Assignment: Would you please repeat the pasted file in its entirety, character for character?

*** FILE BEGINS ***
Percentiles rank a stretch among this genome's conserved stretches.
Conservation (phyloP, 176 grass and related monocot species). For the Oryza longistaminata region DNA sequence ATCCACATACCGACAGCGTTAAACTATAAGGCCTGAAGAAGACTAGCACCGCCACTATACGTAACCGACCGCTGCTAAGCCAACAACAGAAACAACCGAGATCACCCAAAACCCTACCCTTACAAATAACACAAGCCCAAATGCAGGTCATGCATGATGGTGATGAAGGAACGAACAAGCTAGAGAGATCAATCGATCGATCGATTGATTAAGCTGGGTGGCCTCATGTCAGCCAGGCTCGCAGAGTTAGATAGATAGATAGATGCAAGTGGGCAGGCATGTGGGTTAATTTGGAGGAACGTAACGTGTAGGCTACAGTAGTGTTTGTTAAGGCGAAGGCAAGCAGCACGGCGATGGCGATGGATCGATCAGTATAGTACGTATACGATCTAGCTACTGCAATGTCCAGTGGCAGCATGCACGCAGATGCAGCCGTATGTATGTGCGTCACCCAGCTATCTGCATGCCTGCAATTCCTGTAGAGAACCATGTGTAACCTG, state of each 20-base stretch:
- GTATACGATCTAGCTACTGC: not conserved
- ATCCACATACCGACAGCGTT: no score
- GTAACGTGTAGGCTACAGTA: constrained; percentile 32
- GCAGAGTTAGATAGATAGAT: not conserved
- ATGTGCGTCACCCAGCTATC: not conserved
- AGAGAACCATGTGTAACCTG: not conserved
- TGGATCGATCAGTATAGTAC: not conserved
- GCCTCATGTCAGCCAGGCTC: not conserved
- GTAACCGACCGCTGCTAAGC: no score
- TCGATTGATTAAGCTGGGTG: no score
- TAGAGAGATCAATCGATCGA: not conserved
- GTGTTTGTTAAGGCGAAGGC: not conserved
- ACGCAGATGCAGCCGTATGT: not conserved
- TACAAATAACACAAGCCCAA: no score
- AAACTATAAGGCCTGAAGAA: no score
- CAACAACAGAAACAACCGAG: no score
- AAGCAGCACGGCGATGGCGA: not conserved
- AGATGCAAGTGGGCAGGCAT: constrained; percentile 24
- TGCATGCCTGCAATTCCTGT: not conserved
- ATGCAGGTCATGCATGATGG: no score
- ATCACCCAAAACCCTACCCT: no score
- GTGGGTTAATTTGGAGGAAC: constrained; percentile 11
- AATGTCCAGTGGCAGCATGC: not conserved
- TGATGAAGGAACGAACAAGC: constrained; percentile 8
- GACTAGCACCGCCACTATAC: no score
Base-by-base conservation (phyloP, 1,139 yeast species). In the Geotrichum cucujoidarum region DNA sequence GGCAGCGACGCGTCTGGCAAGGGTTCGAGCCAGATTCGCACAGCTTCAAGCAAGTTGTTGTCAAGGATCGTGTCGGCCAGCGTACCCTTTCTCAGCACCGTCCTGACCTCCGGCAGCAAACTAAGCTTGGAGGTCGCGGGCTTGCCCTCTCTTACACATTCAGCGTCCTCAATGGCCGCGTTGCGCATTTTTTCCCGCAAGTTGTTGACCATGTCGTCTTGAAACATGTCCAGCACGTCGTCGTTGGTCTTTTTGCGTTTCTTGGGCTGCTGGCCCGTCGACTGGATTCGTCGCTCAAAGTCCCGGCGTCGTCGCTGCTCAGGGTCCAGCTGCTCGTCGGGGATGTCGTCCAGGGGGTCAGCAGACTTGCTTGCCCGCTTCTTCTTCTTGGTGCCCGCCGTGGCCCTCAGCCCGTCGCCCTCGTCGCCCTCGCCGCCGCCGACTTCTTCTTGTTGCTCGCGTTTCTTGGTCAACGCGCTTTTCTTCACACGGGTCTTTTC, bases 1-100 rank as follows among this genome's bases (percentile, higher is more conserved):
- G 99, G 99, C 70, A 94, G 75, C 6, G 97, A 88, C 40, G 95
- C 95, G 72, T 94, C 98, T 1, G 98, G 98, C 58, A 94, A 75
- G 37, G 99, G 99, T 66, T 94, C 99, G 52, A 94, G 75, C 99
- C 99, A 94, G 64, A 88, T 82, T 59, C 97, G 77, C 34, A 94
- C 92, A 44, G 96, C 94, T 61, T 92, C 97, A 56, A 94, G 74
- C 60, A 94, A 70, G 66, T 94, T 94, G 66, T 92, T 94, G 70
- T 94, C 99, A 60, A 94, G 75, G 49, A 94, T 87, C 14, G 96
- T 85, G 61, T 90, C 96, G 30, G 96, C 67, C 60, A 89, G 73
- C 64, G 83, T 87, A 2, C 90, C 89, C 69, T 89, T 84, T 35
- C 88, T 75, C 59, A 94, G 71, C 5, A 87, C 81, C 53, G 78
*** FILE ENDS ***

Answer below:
Percentiles rank a stretch among this genome's conserved stretches.
Conservation (phyloP, 176 grass and related monocot species). For the Oryza longistaminata region DNA sequence ATCCACATACCGACAGCGTTAAACTATAAGGCCTGAAGAAGACTAGCACCGCCACTATACGTAACCGACCGCTGCTAAGCCAACAACAGAAACAACCGAGATCACCCAAAACCCTACCCTTACAAATAACACAAGCCCAAATGCAGGTCATGCATGATGGTGATGAAGGAACGAACAAGCTAGAGAGATCAATCGATCGATCGATTGATTAAGCTGGGTGGCCTCATGTCAGCCAGGCTCGCAGAGTTAGATAGATAGATAGATGCAAGTGGGCAGGCATGTGGGTTAATTTGGAGGAACGTAACGTGTAGGCTACAGTAGTGTTTGTTAAGGCGAAGGCAAGCAGCACGGCGATGGCGATGGATCGATCAGTATAGTACGTATACGATCTAGCTACTGCAATGTCCAGTGGCAGCATGCACGCAGATGCAGCCGTATGTATGTGCGTCACCCAGCTATCTGCATGCCTGCAATTCCTGTAGAGAACCATGTGTAACCTG, state of each 20-base stretch:
- GTATACGATCTAGCTACTGC: not conserved
- ATCCACATACCGACAGCGTT: no score
- GTAACGTGTAGGCTACAGTA: constrained; percentile 32
- GCAGAGTTAGATAGATAGAT: not conserved
- ATGTGCGTCACCCAGCTATC: not conserved
- AGAGAACCATGTGTAACCTG: not conserved
- TGGATCGATCAGTATAGTAC: not conserved
- GCCTCATGTCAGCCAGGCTC: not conserved
- GTAACCGACCGCTGCTAAGC: no score
- TCGATTGATTAAGCTGGGTG: no score
- TAGAGAGATCAATCGATCGA: not conserved
- GTGTTTGTTAAGGCGAAGGC: not conserved
- ACGCAGATGCAGCCGTATGT: not conserved
- TACAAATAACACAAGCCCAA: no score
- AAACTATAAGGCCTGAAGAA: no score
- CAACAACAGAAACAACCGAG: no score
- AAGCAGCACGGCGATGGCGA: not conserved
- AGATGCAAGTGGGCAGGCAT: constrained; percentile 24
- TGCATGCCTGCAATTCCTGT: not conserved
- ATGCAGGTCATGCATGATGG: no score
- ATCACCCAAAACCCTACCCT: no score
- GTGGGTTAATTTGGAGGAAC: constrained; percentile 11
- AATGTCCAGTGGCAGCATGC: not conserved
- TGATGAAGGAACGAACAAGC: constrained; percentile 8
- GACTAGCACCGCCACTATAC: no score
Base-by-base conservation (phyloP, 1,139 yeast species). In the Geotrichum cucujoidarum region DNA sequence GGCAGCGACGCGTCTGGCAAGGGTTCGAGCCAGATTCGCACAGCTTCAAGCAAGTTGTTGTCAAGGATCGTGTCGGCCAGCGTACCCTTTCTCAGCACCGTCCTGACCTCCGGCAGCAAACTAAGCTTGGAGGTCGCGGGCTTGCCCTCTCTTACACATTCAGCGTCCTCAATGGCCGCGTTGCGCATTTTTTCCCGCAAGTTGTTGACCATGTCGTCTTGAAACATGTCCAGCACGTCGTCGTTGGTCTTTTTGCGTTTCTTGGGCTGCTGGCCCGTCGACTGGATTCGTCGCTCAAAGTCCCGGCGTCGTCGCTGCTCAGGGTCCAGCTGCTCGTCGGGGATGTCGTCCAGGGGGTCAGCAGACTTGCTTGCCCGCTTCTTCTTCTTGGTGCCCGCCGTGGCCCTCAGCCCGTCGCCCTCGTCGCCCTCGCCGCCGCCGACTTCTTCTTGTTGCTCGCGTTTCTTGGTCAACGCGCTTTTCTTCACACGGGTCTTTTC, bases 1-100 rank as follows among this genome's bases (percentile, higher is more conserved):
- G 99, G 99, C 70, A 94, G 75, C 6, G 97, A 88, C 40, G 95
- C 95, G 72, T 94, C 98, T 1, G 98, G 98, C 58, A 94, A 75
- G 37, G 99, G 99, T 66, T 94, C 99, G 52, A 94, G 75, C 99
- C 99, A 94, G 64, A 88, T 82, T 59, C 97, G 77, C 34, A 94
- C 92, A 44, G 96, C 94, T 61, T 92, C 97, A 56, A 94, G 74
- C 60, A 94, A 70, G 66, T 94, T 94, G 66, T 92, T 94, G 70
- T 94, C 99, A 60, A 94, G 75, G 49, A 94, T 87, C 14, G 96
- T 85, G 61, T 90, C 96, G 30, G 96, C 67, C 60, A 89, G 73
- C 64, G 83, T 87, A 2, C 90, C 89, C 69, T 89, T 84, T 35
- C 88, T 75, C 59, A 94, G 71, C 5, A 87, C 81, C 53, G 78